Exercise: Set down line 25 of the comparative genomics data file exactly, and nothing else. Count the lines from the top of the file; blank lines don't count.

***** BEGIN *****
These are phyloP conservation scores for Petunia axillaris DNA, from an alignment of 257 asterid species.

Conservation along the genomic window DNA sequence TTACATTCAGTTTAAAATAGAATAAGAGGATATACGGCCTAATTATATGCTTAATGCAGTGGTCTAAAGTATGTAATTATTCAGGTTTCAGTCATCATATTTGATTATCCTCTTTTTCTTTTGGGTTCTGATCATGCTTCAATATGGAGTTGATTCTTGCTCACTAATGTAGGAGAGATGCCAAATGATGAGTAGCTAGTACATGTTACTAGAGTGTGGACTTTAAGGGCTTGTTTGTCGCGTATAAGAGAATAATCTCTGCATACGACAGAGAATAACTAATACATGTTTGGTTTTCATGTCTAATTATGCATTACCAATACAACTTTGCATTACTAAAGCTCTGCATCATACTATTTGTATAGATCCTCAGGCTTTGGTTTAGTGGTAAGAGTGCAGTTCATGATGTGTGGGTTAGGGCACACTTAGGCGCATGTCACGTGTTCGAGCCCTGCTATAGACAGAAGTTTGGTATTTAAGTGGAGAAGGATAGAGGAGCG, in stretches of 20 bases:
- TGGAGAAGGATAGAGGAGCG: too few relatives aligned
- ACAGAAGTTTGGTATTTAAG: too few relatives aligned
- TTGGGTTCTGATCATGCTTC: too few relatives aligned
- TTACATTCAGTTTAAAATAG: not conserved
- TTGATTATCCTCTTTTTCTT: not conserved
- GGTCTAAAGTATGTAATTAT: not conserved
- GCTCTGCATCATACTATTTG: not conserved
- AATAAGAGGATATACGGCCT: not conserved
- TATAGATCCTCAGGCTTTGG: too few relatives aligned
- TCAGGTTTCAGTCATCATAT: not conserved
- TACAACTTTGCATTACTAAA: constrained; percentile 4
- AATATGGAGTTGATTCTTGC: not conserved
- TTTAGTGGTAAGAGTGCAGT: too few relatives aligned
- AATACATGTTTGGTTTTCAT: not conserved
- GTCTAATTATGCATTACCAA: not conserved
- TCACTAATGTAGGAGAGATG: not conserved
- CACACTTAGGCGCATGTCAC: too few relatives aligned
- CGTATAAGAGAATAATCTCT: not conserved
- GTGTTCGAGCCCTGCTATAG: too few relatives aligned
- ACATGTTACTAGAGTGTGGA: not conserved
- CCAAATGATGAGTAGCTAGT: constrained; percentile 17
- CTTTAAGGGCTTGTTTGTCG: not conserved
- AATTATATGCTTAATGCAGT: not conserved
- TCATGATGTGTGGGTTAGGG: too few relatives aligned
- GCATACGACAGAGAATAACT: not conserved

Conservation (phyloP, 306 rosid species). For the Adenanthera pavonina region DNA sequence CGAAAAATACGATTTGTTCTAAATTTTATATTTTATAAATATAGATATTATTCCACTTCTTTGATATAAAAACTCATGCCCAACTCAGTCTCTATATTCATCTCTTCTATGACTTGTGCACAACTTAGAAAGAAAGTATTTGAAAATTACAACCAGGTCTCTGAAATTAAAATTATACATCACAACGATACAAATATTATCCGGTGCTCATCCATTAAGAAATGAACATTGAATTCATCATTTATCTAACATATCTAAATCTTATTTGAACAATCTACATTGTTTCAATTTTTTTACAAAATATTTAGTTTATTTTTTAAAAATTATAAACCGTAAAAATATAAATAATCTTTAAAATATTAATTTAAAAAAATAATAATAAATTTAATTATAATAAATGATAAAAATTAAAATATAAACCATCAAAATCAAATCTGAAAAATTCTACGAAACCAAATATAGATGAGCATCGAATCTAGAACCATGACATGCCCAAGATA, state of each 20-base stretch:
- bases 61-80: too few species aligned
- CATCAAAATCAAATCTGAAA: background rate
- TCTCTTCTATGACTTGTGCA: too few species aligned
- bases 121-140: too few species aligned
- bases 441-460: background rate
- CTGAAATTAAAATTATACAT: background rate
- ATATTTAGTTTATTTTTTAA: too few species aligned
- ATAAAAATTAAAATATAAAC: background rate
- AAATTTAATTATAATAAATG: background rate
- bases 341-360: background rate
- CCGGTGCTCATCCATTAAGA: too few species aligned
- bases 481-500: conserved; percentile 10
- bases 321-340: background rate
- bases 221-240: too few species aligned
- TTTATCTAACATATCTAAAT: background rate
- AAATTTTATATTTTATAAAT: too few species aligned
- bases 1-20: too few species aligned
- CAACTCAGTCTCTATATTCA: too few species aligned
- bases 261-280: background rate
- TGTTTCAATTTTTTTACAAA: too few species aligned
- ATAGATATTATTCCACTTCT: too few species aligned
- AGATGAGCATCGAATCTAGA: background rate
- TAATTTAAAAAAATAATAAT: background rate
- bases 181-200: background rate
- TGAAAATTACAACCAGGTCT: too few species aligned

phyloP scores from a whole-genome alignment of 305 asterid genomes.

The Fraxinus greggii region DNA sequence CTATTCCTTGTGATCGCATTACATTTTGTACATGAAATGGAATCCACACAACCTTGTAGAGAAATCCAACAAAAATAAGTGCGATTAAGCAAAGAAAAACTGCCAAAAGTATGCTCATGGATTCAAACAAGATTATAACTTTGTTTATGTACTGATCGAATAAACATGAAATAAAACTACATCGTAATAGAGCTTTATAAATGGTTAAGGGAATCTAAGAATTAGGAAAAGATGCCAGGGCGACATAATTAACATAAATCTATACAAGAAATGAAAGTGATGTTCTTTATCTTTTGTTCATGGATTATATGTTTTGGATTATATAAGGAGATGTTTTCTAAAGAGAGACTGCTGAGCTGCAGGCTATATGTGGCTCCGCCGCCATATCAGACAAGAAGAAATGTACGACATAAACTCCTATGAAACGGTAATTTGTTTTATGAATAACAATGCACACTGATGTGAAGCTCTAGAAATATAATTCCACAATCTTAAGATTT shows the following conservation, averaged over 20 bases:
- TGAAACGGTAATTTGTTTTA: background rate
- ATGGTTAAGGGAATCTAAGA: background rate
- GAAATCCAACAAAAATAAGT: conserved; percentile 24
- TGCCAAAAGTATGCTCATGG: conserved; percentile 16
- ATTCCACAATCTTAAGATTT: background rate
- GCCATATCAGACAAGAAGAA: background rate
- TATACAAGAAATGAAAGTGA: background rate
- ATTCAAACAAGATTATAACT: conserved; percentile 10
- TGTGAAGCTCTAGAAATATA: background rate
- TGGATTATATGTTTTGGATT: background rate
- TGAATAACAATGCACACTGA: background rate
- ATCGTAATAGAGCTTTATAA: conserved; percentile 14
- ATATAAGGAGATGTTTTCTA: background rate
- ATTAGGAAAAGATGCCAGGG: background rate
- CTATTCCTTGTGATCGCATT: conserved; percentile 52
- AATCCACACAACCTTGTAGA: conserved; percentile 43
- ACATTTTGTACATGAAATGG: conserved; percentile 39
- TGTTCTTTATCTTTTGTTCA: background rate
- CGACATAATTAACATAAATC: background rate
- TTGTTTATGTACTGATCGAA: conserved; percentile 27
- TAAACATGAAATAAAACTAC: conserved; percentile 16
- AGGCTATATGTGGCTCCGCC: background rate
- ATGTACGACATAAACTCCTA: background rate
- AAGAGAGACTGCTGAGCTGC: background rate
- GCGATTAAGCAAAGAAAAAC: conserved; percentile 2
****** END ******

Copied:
- AATTATATGCTTAATGCAGT: not conserved